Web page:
Whether you know who she is or not, I would bet you certainly recognise the striking image of floral adorned, strong browed and utterly captivating Frida Kahlo, the Mexican artist who is hailed as a global feminist icon. Frida lived a life dominated by pain: her dreams of becoming a doctor were shattered at just eighteen when a bus crash left her incapacitated and in unthinkable pain for most of her life. She spent large portions of her life bedbound, leading her to seek solace in painting, often using herself as her muse by placing mirrors above her bed to aid her self portraits . She created a glorious image for herself, focusing heavily on Mexican culture and she is recognised just as much for her clothes and the way she looked as she is her artwork. Pain followed Frida throughout her life, from the amputation of her right leg to extensive spinal surgeries (she wore steel and leather corsets to aid with support which she of course painted and adorned with flowers, birds and political imagery), the woman barely knew life without suffering. To still find beauty and comfort in art, fashion and life itself shows how strong a resolve she had. I love that she focused on herself in her work – teaching us to look within and get to know our true selves, as in the end that is all we have. We should all do ourselves the service of being our own muse. I absolutely adore Frida. Her artwork, her words, her strength, the way she created her image is just endlessly inspiring to me. I have a photo of her pinned to my mirror so I see her every day – on the not so good days just looking at her and thinking about everything she achieved and what she stood for gives me a little boost. That and her glorious clothes and colourful image just make me so happy. We should all “be more Frida”.
Marilyn Monroe (01/06/1926 – 04/08/1962)
“Keep smiling because life is a beautiful thing and there’s so much to smile about.”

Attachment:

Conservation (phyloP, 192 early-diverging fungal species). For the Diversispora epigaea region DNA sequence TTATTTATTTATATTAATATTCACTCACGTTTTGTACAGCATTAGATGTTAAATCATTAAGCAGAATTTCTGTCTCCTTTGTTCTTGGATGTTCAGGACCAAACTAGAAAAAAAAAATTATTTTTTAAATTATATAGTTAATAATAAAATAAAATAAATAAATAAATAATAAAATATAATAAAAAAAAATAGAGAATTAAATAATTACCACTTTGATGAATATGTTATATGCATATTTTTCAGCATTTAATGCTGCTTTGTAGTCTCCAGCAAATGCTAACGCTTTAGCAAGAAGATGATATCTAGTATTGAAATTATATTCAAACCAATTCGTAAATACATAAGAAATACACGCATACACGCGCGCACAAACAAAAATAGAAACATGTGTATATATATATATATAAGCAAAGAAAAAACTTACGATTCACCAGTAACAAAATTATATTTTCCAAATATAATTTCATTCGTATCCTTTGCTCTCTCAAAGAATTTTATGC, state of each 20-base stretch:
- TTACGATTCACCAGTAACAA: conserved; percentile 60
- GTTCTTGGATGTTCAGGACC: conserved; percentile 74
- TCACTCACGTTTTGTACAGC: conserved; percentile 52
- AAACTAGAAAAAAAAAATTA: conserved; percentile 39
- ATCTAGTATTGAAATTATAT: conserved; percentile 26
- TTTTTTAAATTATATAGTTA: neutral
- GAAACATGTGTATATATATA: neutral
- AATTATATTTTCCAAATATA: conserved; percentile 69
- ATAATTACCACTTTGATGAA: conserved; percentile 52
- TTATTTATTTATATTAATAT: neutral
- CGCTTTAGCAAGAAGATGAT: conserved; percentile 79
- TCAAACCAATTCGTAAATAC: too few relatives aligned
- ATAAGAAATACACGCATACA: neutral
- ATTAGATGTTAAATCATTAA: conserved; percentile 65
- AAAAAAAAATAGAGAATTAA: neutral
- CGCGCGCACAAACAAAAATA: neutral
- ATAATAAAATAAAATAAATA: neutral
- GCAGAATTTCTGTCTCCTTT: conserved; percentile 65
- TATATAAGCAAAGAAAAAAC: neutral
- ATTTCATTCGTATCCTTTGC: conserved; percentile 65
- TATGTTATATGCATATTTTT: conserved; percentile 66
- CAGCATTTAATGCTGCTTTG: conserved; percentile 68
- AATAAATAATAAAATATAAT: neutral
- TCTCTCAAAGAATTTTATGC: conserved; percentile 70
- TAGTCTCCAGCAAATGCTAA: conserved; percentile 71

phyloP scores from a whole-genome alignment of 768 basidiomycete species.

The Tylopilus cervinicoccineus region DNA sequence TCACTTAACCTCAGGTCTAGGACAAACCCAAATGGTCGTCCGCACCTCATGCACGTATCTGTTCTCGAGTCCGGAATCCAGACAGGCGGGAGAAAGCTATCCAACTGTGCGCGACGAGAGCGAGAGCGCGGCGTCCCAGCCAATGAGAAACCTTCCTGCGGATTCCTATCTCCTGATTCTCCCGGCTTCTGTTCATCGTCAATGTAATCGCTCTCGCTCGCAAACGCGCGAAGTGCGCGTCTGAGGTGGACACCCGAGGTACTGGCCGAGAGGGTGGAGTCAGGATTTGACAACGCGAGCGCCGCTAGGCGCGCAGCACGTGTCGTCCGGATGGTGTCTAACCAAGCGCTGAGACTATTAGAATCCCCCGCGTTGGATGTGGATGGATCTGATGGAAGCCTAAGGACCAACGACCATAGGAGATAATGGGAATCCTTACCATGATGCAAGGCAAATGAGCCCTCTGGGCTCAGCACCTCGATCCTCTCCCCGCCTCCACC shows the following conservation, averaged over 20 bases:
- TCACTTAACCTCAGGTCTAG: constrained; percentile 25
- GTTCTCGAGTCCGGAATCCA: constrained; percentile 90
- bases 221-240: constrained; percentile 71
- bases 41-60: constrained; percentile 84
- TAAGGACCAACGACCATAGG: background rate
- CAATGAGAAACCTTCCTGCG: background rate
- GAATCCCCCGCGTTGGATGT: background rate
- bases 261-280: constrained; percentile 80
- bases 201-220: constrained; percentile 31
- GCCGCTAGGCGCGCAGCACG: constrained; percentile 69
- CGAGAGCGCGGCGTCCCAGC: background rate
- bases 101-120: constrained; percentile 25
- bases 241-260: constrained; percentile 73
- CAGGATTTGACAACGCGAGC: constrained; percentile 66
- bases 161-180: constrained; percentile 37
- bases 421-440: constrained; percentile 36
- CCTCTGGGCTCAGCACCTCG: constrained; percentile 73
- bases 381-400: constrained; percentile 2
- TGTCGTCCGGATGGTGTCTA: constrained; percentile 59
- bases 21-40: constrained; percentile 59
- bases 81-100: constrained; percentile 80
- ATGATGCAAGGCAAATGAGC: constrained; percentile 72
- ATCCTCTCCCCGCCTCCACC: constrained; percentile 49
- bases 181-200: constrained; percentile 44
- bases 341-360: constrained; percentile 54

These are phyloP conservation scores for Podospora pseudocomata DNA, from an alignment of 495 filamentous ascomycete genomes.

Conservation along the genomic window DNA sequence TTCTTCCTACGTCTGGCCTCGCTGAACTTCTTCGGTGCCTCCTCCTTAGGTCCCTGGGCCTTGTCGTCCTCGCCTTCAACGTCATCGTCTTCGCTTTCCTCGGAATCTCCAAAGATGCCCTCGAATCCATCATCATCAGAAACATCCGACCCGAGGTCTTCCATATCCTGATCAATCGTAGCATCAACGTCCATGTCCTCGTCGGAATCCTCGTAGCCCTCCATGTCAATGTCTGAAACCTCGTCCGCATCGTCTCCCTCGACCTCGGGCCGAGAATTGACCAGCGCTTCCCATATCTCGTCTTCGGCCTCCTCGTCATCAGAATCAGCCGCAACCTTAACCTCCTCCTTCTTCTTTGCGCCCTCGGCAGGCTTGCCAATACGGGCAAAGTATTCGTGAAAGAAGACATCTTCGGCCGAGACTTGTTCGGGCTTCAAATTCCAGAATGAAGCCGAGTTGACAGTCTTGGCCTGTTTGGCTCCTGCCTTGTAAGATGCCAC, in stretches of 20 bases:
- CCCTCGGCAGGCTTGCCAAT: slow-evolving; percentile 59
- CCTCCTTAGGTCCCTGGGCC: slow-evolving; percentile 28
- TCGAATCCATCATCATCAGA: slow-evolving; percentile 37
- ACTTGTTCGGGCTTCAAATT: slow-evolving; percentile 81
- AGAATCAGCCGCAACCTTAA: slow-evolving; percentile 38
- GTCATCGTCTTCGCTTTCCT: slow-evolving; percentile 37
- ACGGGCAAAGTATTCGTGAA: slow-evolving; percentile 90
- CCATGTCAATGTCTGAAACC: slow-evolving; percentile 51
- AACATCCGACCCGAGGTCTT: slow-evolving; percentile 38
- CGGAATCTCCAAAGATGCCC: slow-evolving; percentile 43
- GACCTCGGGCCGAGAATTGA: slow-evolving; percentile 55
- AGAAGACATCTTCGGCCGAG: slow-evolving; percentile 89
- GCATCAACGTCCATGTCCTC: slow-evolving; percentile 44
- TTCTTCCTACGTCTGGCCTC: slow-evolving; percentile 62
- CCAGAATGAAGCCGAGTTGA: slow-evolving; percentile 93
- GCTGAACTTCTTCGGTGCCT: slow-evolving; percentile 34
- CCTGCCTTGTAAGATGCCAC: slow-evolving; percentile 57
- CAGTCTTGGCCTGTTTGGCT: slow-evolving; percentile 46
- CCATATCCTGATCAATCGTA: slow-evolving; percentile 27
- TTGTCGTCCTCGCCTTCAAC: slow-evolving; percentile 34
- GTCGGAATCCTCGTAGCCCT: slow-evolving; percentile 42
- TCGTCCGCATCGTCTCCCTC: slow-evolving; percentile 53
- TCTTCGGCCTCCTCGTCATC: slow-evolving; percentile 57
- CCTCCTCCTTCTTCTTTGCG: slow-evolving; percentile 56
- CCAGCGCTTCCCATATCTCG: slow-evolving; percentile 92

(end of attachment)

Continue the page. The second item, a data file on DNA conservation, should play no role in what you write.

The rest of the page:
Marilyn Monroe (born Norma Jeane Mortenson) probably seems like an obvious choice. She is probably the most recognised and beloved woman in modern history, and who could fail to be charmed by her smile and beauty? I have my mum to thank for this obsession, as I was brought up in a household that worshipped the Old Hollywood movie stars: I am even named after Hollywood icon and femme fatale, Lauren Bacall. Marilyn’s image and her films have been in my life for as long as I can remember and although I can’t help but be captivated by her undeniable beauty, it is her humour and vulnerability that I love and admire the most. Marilyn never really gained the credit she deserved as an actress in her lifetime; often portrayed as “the dumb blonde”, you only need to watch even a few of her films to see she was an unbelievable talent. From genius comic timing in movies like “How to Marry a Millionaire” to heart breaking vulnerability and anguish in “The Misfits”, Marilyn had layers that run far deeper than her sex symbol façade – but these layers often get overlooked in favour of idolising her beauty. As a result, we have to shout even louder about the fact she championed racial equality, was highly intellectual, adored to read and be educated and even put herself through gruelling acting classes, always doubting her own abilities due to the public’s perception of her. And that’s before we even look at mental health, from her mother’s obvious struggles, (leading to Marilyn’s childhood largely taking place in orphanages) to her own traumas of desperately coveting a child that she would never be able to bear. She was an unbelievably complex and clever woman who knew exactly how to make her way in the world – she done it so well it was far easier to paint her as “dumb” than to try to ever understand her. Marilyn proves that you can be everything you want to be and more; beauty does not equate stupidity nor does it hold more value over intellectual pursuits. It’s just a shame it took until after her death for people to realise the talented and inspiration woman she really was.